Electoral College Certification Live Stream: Watch the Joint Session of Congress Online

electoral college certification live stream watch online

Getty A joint session of Congress meets to count the Electoral College vote from the 2008 presidential election the House Chamber in the U.S. Capitol January 8, 2009 in Washington, DC.

Today Congress will meet in a joint session to certify the electoral college votes. It’s expected to be a lengthier process than usual, with several lawmakers planning to file objections. The meeting begins at 1 p.m. Wednesday, January 6, 2020. Read on to learn more about the process and watch live right here.


Vice President Mike Pence Will Preside Over the Meeting & Several Lawmakers Are Planning to Reject Votes in Key States

Vice President Mike Pence will preside over the joint session of Congress as president of the Senate. He has limited powers, which are detailed in the Electoral Count Act of 1887. He is not granted power to overturn the election or reject fraudulently chosen electors.

The Electoral Count Act of 1887 was enacted because of a previous intervention, dating back to 1857. After James Buchanan’s presidential win that year, the Senate president overruled an objection against Wisconsin electors because their certification process had been delayed due to a a snowstorm in 1856, according to The Washington Post.

The act says the President of the Senate – who is Pence in this case – will preside over the meeting. The Senate President’s role is to open certified electoral votes and give them to appointed tellers in alphabetical order by state. The tellers then read the votes, make a list of the votes, and hand them back to Pence. Pence calls for any objections. If any are made, the House and Senate meet separately to come to a decision. Once the decision is made, Pence announces that decision.

A member of Congress can make an objection for any reason, however, the objection must be submitted in writing and signed by both a member of the House and a member of the Senate. Following the meetings of both chambers, the House and Senate must both agree to the objection by a majority vote for the objection to be sustained. The original electoral vote will otherwise stand, the Electoral Count Act of 1887 says.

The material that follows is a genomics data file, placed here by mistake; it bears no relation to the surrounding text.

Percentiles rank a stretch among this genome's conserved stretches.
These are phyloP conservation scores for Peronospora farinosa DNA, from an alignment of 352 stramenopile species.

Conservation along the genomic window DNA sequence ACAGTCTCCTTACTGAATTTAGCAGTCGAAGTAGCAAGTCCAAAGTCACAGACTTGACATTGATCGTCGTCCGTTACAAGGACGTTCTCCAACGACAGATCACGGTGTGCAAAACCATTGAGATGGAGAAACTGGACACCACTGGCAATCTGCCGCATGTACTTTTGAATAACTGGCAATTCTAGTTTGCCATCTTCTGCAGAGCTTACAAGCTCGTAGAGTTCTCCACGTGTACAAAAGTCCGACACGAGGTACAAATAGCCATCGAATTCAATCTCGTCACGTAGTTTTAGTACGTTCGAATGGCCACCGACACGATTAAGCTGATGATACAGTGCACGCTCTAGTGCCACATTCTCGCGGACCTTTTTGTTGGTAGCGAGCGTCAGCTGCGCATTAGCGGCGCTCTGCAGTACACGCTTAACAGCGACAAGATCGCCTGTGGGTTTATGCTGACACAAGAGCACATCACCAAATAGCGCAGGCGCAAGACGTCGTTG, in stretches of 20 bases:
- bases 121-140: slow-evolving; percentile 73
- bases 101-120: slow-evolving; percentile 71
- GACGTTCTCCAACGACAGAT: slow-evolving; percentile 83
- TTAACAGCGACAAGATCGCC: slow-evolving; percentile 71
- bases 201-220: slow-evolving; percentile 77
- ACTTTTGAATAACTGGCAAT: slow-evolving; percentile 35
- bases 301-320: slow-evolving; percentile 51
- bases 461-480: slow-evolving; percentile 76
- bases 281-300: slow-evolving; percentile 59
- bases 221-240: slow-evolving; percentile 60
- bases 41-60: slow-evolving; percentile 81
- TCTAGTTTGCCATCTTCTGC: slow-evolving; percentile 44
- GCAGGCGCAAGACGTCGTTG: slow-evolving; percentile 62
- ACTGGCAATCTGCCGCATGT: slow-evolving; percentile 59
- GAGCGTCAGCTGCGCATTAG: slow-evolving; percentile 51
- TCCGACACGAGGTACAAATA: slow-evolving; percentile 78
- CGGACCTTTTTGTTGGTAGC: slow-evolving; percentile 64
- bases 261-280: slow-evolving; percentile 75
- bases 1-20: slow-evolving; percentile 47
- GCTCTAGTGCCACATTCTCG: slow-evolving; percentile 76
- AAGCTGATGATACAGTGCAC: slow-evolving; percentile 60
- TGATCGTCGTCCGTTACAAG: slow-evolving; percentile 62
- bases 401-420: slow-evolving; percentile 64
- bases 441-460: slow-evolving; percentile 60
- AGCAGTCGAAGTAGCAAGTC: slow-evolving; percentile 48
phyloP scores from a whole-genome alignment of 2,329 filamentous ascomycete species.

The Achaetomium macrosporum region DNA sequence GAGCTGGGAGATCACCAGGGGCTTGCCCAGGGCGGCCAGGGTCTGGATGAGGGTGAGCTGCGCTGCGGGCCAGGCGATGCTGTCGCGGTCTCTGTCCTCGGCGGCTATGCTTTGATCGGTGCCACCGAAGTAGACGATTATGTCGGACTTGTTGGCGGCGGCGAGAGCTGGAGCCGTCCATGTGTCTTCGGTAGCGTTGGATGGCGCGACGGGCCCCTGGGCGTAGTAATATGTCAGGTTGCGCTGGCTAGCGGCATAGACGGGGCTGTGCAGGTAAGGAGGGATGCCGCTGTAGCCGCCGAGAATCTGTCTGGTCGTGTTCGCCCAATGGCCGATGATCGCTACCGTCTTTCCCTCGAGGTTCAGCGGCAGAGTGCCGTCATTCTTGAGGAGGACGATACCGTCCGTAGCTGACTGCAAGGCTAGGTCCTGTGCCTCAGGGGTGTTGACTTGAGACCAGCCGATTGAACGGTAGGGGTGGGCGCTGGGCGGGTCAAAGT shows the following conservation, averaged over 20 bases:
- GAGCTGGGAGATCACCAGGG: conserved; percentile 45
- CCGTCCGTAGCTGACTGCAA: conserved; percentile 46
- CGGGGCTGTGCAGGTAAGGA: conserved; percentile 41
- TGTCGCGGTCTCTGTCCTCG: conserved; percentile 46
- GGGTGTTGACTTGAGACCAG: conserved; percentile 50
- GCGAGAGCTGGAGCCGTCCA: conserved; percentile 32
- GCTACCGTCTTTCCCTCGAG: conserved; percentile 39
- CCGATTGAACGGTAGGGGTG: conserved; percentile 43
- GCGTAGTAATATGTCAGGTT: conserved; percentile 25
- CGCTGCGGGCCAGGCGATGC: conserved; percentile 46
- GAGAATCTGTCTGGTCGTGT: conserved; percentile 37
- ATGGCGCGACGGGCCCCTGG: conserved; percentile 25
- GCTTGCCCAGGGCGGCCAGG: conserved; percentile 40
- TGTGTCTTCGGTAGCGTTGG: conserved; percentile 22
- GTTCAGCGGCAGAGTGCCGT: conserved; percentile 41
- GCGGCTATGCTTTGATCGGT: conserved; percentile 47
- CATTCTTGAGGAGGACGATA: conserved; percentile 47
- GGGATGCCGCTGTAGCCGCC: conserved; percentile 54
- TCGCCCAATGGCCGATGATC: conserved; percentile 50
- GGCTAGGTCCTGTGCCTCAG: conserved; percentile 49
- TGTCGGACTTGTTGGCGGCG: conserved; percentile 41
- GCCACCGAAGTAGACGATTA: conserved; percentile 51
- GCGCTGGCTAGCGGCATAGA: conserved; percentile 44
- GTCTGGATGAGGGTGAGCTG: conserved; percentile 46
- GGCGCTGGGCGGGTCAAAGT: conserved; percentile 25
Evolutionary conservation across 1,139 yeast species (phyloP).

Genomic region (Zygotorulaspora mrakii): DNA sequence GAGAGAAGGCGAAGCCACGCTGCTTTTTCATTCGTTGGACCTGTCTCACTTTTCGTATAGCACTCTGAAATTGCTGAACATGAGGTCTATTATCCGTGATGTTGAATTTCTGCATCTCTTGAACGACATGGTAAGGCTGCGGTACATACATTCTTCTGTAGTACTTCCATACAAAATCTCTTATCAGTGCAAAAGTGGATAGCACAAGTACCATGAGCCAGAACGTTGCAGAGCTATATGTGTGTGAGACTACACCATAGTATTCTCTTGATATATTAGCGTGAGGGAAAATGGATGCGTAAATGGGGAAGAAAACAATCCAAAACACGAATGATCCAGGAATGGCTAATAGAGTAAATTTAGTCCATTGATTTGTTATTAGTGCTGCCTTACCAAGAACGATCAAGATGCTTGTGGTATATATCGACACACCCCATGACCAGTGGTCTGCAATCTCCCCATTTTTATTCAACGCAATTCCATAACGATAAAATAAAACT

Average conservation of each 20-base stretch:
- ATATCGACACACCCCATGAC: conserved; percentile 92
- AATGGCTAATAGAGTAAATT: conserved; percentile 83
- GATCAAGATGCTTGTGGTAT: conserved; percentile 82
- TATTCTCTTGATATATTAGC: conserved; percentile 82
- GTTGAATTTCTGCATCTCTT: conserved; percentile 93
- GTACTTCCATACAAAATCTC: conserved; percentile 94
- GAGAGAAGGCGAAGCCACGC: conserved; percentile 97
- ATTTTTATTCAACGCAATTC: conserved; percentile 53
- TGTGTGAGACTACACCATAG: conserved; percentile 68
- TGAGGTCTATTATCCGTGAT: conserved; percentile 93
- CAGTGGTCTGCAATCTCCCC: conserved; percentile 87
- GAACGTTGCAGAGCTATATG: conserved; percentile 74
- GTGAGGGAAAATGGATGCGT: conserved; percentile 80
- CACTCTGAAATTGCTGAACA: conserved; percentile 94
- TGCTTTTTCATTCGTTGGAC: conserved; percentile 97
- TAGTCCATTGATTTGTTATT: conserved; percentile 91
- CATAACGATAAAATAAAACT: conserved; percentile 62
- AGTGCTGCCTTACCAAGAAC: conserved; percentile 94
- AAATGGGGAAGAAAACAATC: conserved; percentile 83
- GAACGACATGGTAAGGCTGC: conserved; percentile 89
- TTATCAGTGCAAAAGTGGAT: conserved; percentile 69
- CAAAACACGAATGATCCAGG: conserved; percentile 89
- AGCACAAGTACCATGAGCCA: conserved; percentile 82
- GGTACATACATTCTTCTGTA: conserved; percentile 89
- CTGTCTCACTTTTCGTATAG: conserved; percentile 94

Among those expected to submit objections are Rep. John Joyce, R-Altoona.

“Today I signed the official objection to the Pennsylvania electors ahead of tomorrow’s Electoral College certification vote,” he wrote on Twitter. “We must fight for free and fair elections – and the rule of law.”


Live Streams for the Electoral College Certification & Joint Session of Congress

Watch live coverage: Congress meets to count Electoral College votesSet a reminder to watch live on January 6 at 12:30 p.m. ET: CBSN will have live coverage as Congress meets to count the Electoral College votes in the November 3 presidential election between Joe Biden and Donald Trump. The event has in the past been perfunctory, but this year, Republican lawmakers in both the…2021-01-05T19:00:55Z

Several news outlets are live streaming the meeting of Congress. The C-SPAN live stream begins at 12:35 p.m. Eastern time. It requires viewers to log in with their TV provider.

The NPR live stream begins at 1 p.m. Eastern time. The outlet is also posting live updates all day.

CBS will also live stream the meeting beginning at 12:30 p.m.

Former Federal Election Commission Chairman Trevor Potter and president of the Campaign Legal Center and Professor Charles Fried of Harvard_Law School, who served as President Ronald Reagan’s solicitor general, wrote about expected objections to Biden electoral votes in key states in an opinion piece published in the New York Times, “The Electoral College Isn’t Supposed to Work This Way.”

“This, in theory, could result in a deadlock that could be broken by the House voting — with one vote for each state delegation — for president, resulting in the election of Donald Trump to a second term after losing in both the popular vote and the Electoral College. The fact that Democrats hold a majority in the House makes this outcome unlikely, of course, but it is a viable gambit for future elections,” the article said.


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